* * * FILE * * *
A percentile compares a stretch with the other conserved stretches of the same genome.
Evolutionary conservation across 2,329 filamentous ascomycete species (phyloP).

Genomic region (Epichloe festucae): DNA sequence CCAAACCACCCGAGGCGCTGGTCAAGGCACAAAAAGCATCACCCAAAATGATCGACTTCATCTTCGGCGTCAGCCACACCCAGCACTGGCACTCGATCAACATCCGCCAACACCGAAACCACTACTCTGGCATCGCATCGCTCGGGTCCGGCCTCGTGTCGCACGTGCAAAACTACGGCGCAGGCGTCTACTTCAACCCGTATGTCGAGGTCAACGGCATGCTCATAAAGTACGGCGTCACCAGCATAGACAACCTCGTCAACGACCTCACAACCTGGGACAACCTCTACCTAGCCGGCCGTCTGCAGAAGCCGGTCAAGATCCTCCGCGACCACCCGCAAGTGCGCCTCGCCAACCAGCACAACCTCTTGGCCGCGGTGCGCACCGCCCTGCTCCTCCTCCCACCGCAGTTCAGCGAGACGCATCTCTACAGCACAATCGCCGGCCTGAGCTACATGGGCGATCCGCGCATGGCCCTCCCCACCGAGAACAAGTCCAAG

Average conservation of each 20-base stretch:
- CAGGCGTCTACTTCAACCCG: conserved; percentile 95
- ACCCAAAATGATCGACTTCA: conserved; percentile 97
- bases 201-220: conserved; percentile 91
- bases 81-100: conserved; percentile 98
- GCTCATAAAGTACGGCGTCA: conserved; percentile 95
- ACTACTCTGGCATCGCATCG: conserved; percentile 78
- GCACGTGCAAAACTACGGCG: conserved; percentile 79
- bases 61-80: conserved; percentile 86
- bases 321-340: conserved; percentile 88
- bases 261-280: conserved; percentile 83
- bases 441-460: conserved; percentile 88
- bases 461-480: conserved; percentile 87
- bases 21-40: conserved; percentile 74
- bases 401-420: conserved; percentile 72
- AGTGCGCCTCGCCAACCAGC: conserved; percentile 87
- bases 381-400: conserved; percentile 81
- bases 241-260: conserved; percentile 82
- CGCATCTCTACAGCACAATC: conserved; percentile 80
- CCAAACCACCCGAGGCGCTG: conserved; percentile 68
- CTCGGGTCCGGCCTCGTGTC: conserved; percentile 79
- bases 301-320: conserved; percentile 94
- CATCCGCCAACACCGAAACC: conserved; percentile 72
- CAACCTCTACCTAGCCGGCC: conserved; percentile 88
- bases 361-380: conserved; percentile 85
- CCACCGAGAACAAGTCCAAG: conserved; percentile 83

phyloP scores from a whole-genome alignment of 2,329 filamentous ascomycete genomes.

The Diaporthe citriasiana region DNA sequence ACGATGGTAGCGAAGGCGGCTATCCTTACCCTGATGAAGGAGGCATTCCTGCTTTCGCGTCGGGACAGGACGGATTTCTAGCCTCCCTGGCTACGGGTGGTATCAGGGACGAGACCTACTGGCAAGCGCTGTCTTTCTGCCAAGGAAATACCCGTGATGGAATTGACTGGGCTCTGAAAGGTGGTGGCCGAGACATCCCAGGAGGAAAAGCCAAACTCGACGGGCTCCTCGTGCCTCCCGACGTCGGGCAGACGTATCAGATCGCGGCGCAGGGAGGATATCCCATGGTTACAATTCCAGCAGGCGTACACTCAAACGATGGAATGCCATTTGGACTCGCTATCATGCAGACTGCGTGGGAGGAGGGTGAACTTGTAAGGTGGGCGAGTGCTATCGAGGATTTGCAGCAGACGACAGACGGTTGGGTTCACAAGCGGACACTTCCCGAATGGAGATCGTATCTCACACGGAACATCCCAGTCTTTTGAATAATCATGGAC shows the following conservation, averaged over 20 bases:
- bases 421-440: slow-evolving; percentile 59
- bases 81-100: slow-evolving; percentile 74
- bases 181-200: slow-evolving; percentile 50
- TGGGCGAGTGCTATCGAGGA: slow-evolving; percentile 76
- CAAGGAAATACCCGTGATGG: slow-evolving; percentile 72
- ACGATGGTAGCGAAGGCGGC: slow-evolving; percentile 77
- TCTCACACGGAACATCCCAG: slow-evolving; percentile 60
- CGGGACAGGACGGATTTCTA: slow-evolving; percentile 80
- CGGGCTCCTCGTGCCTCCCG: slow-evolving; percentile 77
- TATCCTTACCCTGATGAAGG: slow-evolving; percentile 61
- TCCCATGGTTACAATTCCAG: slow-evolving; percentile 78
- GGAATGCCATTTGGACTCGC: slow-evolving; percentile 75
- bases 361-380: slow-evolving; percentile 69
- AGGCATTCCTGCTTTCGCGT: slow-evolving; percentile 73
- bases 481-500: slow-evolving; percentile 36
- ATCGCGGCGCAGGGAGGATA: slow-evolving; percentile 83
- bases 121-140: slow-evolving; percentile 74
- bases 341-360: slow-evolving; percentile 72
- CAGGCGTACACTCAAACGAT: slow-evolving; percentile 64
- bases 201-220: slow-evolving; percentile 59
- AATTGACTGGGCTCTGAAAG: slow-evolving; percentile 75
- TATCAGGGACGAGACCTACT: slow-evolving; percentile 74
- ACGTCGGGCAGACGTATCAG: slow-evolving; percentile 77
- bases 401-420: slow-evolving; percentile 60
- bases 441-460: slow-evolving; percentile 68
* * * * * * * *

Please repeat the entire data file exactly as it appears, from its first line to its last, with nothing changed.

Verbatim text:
A percentile compares a stretch with the other conserved stretches of the same genome.
Evolutionary conservation across 2,329 filamentous ascomycete species (phyloP).

Genomic region (Epichloe festucae): DNA sequence CCAAACCACCCGAGGCGCTGGTCAAGGCACAAAAAGCATCACCCAAAATGATCGACTTCATCTTCGGCGTCAGCCACACCCAGCACTGGCACTCGATCAACATCCGCCAACACCGAAACCACTACTCTGGCATCGCATCGCTCGGGTCCGGCCTCGTGTCGCACGTGCAAAACTACGGCGCAGGCGTCTACTTCAACCCGTATGTCGAGGTCAACGGCATGCTCATAAAGTACGGCGTCACCAGCATAGACAACCTCGTCAACGACCTCACAACCTGGGACAACCTCTACCTAGCCGGCCGTCTGCAGAAGCCGGTCAAGATCCTCCGCGACCACCCGCAAGTGCGCCTCGCCAACCAGCACAACCTCTTGGCCGCGGTGCGCACCGCCCTGCTCCTCCTCCCACCGCAGTTCAGCGAGACGCATCTCTACAGCACAATCGCCGGCCTGAGCTACATGGGCGATCCGCGCATGGCCCTCCCCACCGAGAACAAGTCCAAG

Average conservation of each 20-base stretch:
- CAGGCGTCTACTTCAACCCG: conserved; percentile 95
- ACCCAAAATGATCGACTTCA: conserved; percentile 97
- bases 201-220: conserved; percentile 91
- bases 81-100: conserved; percentile 98
- GCTCATAAAGTACGGCGTCA: conserved; percentile 95
- ACTACTCTGGCATCGCATCG: conserved; percentile 78
- GCACGTGCAAAACTACGGCG: conserved; percentile 79
- bases 61-80: conserved; percentile 86
- bases 321-340: conserved; percentile 88
- bases 261-280: conserved; percentile 83
- bases 441-460: conserved; percentile 88
- bases 461-480: conserved; percentile 87
- bases 21-40: conserved; percentile 74
- bases 401-420: conserved; percentile 72
- AGTGCGCCTCGCCAACCAGC: conserved; percentile 87
- bases 381-400: conserved; percentile 81
- bases 241-260: conserved; percentile 82
- CGCATCTCTACAGCACAATC: conserved; percentile 80
- CCAAACCACCCGAGGCGCTG: conserved; percentile 68
- CTCGGGTCCGGCCTCGTGTC: conserved; percentile 79
- bases 301-320: conserved; percentile 94
- CATCCGCCAACACCGAAACC: conserved; percentile 72
- CAACCTCTACCTAGCCGGCC: conserved; percentile 88
- bases 361-380: conserved; percentile 85
- CCACCGAGAACAAGTCCAAG: conserved; percentile 83

phyloP scores from a whole-genome alignment of 2,329 filamentous ascomycete genomes.

The Diaporthe citriasiana region DNA sequence ACGATGGTAGCGAAGGCGGCTATCCTTACCCTGATGAAGGAGGCATTCCTGCTTTCGCGTCGGGACAGGACGGATTTCTAGCCTCCCTGGCTACGGGTGGTATCAGGGACGAGACCTACTGGCAAGCGCTGTCTTTCTGCCAAGGAAATACCCGTGATGGAATTGACTGGGCTCTGAAAGGTGGTGGCCGAGACATCCCAGGAGGAAAAGCCAAACTCGACGGGCTCCTCGTGCCTCCCGACGTCGGGCAGACGTATCAGATCGCGGCGCAGGGAGGATATCCCATGGTTACAATTCCAGCAGGCGTACACTCAAACGATGGAATGCCATTTGGACTCGCTATCATGCAGACTGCGTGGGAGGAGGGTGAACTTGTAAGGTGGGCGAGTGCTATCGAGGATTTGCAGCAGACGACAGACGGTTGGGTTCACAAGCGGACACTTCCCGAATGGAGATCGTATCTCACACGGAACATCCCAGTCTTTTGAATAATCATGGAC shows the following conservation, averaged over 20 bases:
- bases 421-440: slow-evolving; percentile 59
- bases 81-100: slow-evolving; percentile 74
- bases 181-200: slow-evolving; percentile 50
- TGGGCGAGTGCTATCGAGGA: slow-evolving; percentile 76
- CAAGGAAATACCCGTGATGG: slow-evolving; percentile 72
- ACGATGGTAGCGAAGGCGGC: slow-evolving; percentile 77
- TCTCACACGGAACATCCCAG: slow-evolving; percentile 60
- CGGGACAGGACGGATTTCTA: slow-evolving; percentile 80
- CGGGCTCCTCGTGCCTCCCG: slow-evolving; percentile 77
- TATCCTTACCCTGATGAAGG: slow-evolving; percentile 61
- TCCCATGGTTACAATTCCAG: slow-evolving; percentile 78
- GGAATGCCATTTGGACTCGC: slow-evolving; percentile 75
- bases 361-380: slow-evolving; percentile 69
- AGGCATTCCTGCTTTCGCGT: slow-evolving; percentile 73
- bases 481-500: slow-evolving; percentile 36
- ATCGCGGCGCAGGGAGGATA: slow-evolving; percentile 83
- bases 121-140: slow-evolving; percentile 74
- bases 341-360: slow-evolving; percentile 72
- CAGGCGTACACTCAAACGAT: slow-evolving; percentile 64
- bases 201-220: slow-evolving; percentile 59
- AATTGACTGGGCTCTGAAAG: slow-evolving; percentile 75
- TATCAGGGACGAGACCTACT: slow-evolving; percentile 74
- ACGTCGGGCAGACGTATCAG: slow-evolving; percentile 77
- bases 401-420: slow-evolving; percentile 60
- bases 441-460: slow-evolving; percentile 68